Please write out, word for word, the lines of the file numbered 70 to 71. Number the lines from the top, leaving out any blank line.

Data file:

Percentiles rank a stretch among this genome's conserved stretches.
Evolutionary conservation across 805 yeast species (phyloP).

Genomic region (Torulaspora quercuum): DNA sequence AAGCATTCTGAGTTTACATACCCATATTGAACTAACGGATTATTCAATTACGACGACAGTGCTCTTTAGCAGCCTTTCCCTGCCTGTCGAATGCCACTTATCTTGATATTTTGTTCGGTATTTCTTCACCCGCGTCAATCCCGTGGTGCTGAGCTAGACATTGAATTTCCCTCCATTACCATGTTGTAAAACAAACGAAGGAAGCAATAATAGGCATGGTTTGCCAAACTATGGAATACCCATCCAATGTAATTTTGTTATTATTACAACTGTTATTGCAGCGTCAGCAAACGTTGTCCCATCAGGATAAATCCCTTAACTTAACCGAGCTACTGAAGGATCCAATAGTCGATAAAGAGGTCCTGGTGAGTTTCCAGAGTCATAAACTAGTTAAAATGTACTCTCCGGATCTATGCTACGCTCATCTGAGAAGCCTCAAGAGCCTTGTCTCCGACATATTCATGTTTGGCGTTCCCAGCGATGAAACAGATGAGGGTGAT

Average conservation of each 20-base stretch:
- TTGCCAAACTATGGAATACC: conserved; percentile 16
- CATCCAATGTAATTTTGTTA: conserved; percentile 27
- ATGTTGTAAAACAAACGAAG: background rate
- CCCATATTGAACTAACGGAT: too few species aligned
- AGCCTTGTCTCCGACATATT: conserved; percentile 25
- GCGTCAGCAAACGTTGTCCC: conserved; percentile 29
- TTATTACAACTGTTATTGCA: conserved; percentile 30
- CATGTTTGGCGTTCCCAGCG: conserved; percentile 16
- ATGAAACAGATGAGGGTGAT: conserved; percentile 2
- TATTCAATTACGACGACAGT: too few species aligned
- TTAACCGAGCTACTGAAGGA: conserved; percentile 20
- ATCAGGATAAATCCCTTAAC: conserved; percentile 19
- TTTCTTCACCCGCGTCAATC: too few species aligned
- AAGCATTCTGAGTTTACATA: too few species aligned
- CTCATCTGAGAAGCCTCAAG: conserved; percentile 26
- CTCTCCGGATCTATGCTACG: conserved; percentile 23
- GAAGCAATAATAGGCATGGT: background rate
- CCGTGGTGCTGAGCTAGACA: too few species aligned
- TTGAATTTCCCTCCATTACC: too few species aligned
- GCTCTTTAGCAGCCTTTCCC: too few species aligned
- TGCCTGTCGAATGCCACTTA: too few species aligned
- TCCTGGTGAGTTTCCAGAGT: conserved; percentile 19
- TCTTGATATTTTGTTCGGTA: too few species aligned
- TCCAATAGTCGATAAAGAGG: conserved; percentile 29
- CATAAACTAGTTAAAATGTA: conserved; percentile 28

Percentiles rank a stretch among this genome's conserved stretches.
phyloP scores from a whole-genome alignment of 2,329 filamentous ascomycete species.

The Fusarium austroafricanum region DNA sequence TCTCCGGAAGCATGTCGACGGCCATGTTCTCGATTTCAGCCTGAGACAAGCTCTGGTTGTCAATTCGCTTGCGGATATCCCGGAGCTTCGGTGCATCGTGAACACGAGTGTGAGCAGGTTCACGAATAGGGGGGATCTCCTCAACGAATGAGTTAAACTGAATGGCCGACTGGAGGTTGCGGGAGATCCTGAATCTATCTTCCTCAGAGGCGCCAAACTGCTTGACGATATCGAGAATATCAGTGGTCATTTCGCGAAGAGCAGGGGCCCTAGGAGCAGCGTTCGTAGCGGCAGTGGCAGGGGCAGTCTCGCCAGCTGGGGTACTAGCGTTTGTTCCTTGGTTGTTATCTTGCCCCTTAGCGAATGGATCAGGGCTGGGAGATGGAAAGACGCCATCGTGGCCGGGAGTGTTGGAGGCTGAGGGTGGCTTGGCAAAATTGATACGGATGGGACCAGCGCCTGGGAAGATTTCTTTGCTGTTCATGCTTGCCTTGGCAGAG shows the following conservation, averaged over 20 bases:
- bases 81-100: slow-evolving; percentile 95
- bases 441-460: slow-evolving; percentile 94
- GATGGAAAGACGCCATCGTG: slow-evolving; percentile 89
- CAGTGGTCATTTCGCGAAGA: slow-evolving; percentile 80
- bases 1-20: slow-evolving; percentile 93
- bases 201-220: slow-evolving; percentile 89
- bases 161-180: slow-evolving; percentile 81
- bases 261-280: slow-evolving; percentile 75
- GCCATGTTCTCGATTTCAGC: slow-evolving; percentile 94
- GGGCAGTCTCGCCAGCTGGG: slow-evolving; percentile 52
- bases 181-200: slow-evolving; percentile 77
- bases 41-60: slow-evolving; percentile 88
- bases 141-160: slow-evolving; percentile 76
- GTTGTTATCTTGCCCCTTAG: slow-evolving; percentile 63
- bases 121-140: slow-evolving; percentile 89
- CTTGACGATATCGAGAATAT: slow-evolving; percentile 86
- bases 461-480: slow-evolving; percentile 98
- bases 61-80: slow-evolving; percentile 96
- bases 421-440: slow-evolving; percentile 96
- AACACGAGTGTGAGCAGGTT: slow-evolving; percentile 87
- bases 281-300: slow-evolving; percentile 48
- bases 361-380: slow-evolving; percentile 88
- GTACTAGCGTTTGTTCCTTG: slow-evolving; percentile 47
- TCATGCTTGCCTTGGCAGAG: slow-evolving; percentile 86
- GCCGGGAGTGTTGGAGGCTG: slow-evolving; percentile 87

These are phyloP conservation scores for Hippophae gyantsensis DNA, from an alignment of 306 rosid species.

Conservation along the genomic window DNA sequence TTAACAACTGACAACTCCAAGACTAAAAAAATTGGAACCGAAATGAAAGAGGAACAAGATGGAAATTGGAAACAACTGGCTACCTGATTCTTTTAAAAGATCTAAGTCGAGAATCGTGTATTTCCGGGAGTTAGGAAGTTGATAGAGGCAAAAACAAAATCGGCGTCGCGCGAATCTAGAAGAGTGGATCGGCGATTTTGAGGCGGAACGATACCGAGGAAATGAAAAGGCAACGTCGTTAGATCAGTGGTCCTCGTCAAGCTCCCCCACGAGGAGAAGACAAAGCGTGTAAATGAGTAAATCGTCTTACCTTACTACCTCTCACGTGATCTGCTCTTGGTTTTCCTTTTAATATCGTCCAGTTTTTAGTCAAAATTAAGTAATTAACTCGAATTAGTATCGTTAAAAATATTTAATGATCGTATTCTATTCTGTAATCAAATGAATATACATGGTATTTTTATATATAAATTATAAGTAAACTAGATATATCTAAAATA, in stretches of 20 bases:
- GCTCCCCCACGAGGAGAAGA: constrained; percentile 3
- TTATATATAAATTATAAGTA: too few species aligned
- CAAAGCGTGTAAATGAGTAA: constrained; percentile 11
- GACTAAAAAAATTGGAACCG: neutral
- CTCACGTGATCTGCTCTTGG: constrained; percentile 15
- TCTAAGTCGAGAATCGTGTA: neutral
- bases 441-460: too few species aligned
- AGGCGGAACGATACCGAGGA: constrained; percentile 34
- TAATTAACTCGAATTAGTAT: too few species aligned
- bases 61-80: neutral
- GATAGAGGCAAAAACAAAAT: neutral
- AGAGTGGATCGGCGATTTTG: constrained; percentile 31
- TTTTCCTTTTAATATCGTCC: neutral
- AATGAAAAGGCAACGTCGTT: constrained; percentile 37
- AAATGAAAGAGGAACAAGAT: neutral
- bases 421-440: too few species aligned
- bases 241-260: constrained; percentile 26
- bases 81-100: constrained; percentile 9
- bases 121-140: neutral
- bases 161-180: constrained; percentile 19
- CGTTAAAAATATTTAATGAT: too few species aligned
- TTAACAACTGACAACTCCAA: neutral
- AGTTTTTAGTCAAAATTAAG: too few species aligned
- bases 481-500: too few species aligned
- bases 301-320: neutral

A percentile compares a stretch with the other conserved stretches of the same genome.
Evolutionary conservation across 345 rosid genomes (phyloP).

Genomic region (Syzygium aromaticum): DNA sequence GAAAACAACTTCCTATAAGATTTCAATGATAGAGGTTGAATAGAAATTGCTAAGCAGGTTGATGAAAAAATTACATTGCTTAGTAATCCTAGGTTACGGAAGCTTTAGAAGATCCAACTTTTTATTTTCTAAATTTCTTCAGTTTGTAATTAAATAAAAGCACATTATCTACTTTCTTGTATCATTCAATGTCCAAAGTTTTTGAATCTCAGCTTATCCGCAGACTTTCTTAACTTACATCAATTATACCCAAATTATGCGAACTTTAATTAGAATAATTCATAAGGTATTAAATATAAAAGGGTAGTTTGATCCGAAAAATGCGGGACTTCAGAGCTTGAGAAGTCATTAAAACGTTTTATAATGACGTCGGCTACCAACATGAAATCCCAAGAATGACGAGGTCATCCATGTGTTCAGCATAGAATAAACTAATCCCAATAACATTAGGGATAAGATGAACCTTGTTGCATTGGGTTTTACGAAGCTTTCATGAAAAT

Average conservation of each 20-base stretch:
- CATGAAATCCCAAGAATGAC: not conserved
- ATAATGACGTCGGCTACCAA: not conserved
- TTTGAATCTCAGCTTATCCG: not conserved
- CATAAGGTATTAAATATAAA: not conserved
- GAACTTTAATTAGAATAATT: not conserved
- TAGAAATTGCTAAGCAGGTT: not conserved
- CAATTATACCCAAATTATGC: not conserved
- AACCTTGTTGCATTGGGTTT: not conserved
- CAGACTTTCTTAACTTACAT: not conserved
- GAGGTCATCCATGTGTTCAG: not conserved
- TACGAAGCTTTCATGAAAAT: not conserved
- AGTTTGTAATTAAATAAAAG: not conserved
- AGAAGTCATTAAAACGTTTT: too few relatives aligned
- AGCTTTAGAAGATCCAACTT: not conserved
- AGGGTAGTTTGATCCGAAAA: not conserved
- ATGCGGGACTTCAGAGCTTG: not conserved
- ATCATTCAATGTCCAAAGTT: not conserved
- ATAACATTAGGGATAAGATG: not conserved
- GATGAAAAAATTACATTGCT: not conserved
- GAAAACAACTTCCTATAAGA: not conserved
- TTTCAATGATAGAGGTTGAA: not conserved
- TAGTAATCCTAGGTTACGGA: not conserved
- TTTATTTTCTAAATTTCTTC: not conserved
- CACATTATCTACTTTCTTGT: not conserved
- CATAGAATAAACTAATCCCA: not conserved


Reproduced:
- GATAGAGGCAAAAACAAAAT: neutral
- AGAGTGGATCGGCGATTTTG: constrained; percentile 31